In fact, the further differences between the conduct of money laundering and that of financing terrorism concerns, first of all, the provenance and then the economic quantity that the attackers accumulate to carry out the crime. In the first case, the sums undergo a process of "washing" from illicit provenance to lawful use (not always), and we are talking about very high figures. On the other hand, in order to finance terrorism, which makes it more dangerous, the illicit provenance of the sums is not necessary, and a terrorist attack can be prepared even with a few hundred dollars.

What is more worrying, however, is the dangerousness of the perpetrators, insofar as in some terrorist events, malicious conduct has been identified, (apparently) premeditated in a short time and, above all, voluntary in misleading the police and financial vigilance authorities, concealing and deceiving the financial traceability; for example, with the so-called smurfing technique (splitting a capital into small sums), or taking money deriving from illicit activities such as drugs, arms Cf. the case of the Kouachi Brothers) so as not to have declarative documentation of the economic operation but also of lawful and legitimate economic sources (which, according to the study, are 80% of the terrorist attacks examined) such as the indirect or direct perception of State funds: for example, public income for pension purposes, income due to unemployment, citizenship income, or income from self-employment and employment.

With regard to the economic sources, for example, consider what happened in Italy in December 2020; the Guardia di Finanza discovered in the city of Bologna two citizens of Tunisian origin who were financing terrorism using the income of citizenship, discovering suspicious transactions for a total amount of almost 12,000 euros transferred to Tunisia, to a dangerous person on the Belgian anti-terrorism list. A further example cited in the paper is the case of Mohamed M., dating back to the 2019 terrorist events in Lyon, who purchased explosives while carrying out online tutoring activities.

It is necessary to state, also in the RUSI study, that the economic sources that subsequently determine the financing of terrorism are not based on a single source but rather a hybrid of several sources, licit and illicit, for which the study asks the international community to provide specific guidelines.

The Dangers of Self-Activating Terrorists: Understanding the Behaviour of Lone Wolves

It is important to address, albeit briefly, this issue; this is because it is inseparable that whoever finances terrorism or whoever is preparing to commit an attack, the author does not try to deceive or simulate by putting in place countermeasures, not to create suspicion towards the authorities, even under a 'normal' behavioral profile, such as lifestyle, social activities.

The work of these Self-Activators is solitary; they try not to involve anyone unless strictly necessary. Sometimes small groups (terrorist cells) have been discovered, with a maximum of 2-3 people. In some cases, however, it has been found that not only the well-known terrorist figure of the Foreign Fighters is more dangerous, but some particular subjects are also called "lone wolves." Furthermore, these subjects are considered, by intelligence and security agencies, to be ghosts insofar as it is not known clearly where they are and what they look like.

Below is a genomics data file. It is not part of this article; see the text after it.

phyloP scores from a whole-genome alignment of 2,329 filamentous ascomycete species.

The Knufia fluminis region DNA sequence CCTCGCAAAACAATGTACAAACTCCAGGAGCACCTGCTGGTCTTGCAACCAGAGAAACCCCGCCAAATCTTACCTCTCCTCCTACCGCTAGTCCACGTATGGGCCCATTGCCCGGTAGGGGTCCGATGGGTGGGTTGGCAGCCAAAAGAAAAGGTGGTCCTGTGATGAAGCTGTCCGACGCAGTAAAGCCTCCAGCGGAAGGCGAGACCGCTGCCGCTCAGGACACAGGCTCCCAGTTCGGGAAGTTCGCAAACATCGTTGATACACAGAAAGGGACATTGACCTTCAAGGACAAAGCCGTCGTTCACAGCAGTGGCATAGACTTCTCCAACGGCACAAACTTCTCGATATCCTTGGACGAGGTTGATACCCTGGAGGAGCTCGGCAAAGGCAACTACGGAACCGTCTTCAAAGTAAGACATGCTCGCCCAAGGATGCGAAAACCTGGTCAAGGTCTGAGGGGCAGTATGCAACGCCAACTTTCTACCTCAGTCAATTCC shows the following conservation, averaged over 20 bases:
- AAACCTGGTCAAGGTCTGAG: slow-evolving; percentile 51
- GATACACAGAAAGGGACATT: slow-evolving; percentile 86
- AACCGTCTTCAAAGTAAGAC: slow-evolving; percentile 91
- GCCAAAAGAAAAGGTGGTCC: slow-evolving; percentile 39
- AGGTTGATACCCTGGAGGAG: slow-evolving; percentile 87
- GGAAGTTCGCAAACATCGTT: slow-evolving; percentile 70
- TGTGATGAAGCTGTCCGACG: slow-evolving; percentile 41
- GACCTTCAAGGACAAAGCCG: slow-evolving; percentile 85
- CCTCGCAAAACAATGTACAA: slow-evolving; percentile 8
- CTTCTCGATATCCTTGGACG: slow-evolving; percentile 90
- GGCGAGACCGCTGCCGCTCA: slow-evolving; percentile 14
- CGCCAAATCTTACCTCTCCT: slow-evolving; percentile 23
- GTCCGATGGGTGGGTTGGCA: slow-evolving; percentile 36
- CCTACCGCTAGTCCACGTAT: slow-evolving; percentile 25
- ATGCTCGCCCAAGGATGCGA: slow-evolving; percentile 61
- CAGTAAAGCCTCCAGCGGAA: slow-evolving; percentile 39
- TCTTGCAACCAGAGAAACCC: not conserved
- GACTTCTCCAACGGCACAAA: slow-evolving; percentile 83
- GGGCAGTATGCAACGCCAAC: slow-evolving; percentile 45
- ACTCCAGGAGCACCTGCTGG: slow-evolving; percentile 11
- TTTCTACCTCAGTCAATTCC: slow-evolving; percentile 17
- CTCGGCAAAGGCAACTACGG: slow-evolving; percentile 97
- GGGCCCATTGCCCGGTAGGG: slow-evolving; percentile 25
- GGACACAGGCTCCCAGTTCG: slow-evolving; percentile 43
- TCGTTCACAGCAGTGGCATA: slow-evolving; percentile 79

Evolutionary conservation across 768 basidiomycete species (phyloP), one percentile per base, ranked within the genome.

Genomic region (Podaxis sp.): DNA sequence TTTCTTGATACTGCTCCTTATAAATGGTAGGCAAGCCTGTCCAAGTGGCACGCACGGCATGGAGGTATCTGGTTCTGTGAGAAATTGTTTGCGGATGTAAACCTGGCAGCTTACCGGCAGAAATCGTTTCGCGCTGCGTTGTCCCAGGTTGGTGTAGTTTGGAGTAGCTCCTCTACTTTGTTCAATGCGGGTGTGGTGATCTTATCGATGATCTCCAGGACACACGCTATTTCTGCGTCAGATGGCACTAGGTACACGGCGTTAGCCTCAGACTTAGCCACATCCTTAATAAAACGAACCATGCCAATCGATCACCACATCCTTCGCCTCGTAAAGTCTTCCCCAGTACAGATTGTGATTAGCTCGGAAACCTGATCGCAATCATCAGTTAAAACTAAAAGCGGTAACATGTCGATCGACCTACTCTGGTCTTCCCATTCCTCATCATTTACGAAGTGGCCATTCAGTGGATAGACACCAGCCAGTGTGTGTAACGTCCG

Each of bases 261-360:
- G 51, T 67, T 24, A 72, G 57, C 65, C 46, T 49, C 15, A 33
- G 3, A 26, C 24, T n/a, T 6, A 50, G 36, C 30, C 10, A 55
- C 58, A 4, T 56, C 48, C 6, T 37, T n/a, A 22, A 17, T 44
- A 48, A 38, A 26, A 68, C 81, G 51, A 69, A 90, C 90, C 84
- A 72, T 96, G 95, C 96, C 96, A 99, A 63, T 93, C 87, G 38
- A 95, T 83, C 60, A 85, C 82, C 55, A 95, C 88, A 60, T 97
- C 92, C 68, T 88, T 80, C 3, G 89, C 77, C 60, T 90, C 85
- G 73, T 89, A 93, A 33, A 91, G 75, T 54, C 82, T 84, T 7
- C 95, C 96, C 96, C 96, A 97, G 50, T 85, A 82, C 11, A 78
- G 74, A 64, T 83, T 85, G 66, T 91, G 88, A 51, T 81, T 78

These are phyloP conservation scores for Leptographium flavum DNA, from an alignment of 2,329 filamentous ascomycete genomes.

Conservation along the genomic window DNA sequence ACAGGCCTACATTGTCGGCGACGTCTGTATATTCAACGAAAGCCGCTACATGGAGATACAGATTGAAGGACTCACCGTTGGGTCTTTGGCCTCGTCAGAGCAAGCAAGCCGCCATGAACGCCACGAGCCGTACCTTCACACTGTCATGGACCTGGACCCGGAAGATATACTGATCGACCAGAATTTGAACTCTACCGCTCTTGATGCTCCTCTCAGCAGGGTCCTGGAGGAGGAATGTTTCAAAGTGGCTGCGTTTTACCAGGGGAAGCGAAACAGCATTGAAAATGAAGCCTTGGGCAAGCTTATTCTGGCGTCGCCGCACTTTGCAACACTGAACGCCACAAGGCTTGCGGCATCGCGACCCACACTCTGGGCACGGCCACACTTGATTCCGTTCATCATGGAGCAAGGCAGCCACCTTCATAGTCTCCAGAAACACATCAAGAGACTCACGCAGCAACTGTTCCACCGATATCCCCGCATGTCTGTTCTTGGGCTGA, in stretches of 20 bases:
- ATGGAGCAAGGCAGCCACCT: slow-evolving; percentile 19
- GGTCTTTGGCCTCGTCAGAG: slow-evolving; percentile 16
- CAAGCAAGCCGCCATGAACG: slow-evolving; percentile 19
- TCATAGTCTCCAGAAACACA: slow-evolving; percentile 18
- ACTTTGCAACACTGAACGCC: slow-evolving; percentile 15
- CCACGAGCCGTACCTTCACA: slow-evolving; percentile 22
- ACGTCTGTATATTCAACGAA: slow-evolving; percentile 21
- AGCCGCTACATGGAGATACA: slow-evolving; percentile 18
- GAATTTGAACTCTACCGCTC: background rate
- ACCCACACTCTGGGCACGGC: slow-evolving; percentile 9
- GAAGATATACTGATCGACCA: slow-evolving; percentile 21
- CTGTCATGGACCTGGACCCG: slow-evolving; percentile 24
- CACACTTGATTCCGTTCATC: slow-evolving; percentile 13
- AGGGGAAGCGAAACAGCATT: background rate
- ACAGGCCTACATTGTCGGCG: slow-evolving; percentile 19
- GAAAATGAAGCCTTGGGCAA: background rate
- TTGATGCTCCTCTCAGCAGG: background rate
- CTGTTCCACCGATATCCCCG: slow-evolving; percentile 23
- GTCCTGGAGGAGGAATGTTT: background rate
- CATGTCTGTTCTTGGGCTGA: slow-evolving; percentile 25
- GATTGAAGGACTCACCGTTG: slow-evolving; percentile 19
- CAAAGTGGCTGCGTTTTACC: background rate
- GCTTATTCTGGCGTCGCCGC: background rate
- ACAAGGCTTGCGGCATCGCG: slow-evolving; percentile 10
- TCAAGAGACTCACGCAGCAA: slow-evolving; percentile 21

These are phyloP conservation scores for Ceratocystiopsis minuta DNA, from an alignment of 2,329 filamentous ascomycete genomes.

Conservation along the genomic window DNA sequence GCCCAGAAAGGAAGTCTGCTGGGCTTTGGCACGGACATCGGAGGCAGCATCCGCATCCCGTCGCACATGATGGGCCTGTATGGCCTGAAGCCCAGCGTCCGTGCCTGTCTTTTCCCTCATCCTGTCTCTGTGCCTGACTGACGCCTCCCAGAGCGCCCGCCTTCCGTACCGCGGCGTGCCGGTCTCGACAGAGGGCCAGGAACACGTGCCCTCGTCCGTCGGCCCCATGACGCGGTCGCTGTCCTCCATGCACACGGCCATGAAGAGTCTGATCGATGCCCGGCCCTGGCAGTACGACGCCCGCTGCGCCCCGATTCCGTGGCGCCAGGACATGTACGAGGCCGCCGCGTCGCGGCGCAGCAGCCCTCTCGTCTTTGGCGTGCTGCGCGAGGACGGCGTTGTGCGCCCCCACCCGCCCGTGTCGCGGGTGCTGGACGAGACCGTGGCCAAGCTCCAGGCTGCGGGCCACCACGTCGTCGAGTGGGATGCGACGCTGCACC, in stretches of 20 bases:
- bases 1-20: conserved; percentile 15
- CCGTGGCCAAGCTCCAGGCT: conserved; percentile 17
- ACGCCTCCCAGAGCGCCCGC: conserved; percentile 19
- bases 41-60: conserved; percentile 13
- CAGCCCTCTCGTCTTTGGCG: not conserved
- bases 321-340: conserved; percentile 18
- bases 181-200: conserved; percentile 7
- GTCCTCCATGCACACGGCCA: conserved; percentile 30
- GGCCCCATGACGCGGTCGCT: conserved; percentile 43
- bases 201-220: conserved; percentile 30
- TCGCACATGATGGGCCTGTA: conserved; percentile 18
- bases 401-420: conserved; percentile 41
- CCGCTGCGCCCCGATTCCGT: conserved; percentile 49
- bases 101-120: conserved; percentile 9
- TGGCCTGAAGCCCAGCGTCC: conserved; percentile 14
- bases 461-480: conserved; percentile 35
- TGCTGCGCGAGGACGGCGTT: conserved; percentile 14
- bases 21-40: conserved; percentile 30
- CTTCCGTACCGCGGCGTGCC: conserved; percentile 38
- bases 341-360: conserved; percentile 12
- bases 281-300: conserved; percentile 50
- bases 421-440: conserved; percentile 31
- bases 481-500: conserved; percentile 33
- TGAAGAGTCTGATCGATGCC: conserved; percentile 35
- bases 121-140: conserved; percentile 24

In fact, according to the study, self-activating terrorists have a particular explosive behavior called 'Burst.' In general, they are dormant figures who try to avoid creating any possible suspicion toward them. They lead normal lives, not missing any daily and routine appointments, work, and private life. But at a certain point, anomalies occur, and large amounts of money are spent, which is why this article focuses on premeditated savings over time. For example, in the preparation phase, they simulate common purchases such as chemical products for cleaning and pest control, for the kitchen, and material inherent to their private or working life, but which instead turn out to have been used to commit an act of terrorism.

The Tools Used in Terrorist Attacks

The study analyses what could be the objects or tools used by the attacker. According to the study, 40 % of the terrorist events examined involved the use of bladed weapons (knives or machetes), 20 % involved the use of explosives known as IEDs (Improvised Explosive Devices), and 12 % involved the use of one or more vehicles (car, caravan, caravan, etc.). IED (Improvised Explosive Device), 12 % were found to have used one or more vehicles (stolen or rented cars, vans, trucks), and 12 % used firearms such as automatic pistols and rifles.

Conclusions: A Necessary Reform In The Field of CFT

The paper presented, consisting of about fifty pages, analyses the regulatory developments that have been made over time to counteract the conduct of terrorism financing thanks to the international authority FAFT. In particular, the RUSI proposes to make greater preventive controls on two macro areas: the first an even deeper knowledge of the client towards a greater knowledge of identity. The other area concerns collaboration expressed, however, in the words of monitoring and reporting of all these indicators previously discussed. However, it remains an important goal that for some years now has been in a state of "work in progress," both on the international and national profile of individual states in the fight against terrorist financing. In addition, the prevention of terrorist financing starts with the work of the FIU in processing sensitive data working in close synergy with other state authorities at home and abroad, and strengthening immediate and comprehensive information exchange.

Finally, raising awareness in the judiciary of the importance of providing harsher penalties and sanctions for those who commit or attempt to commit any act of terrorism and more effective rehabilitation paths for those who commit this crime.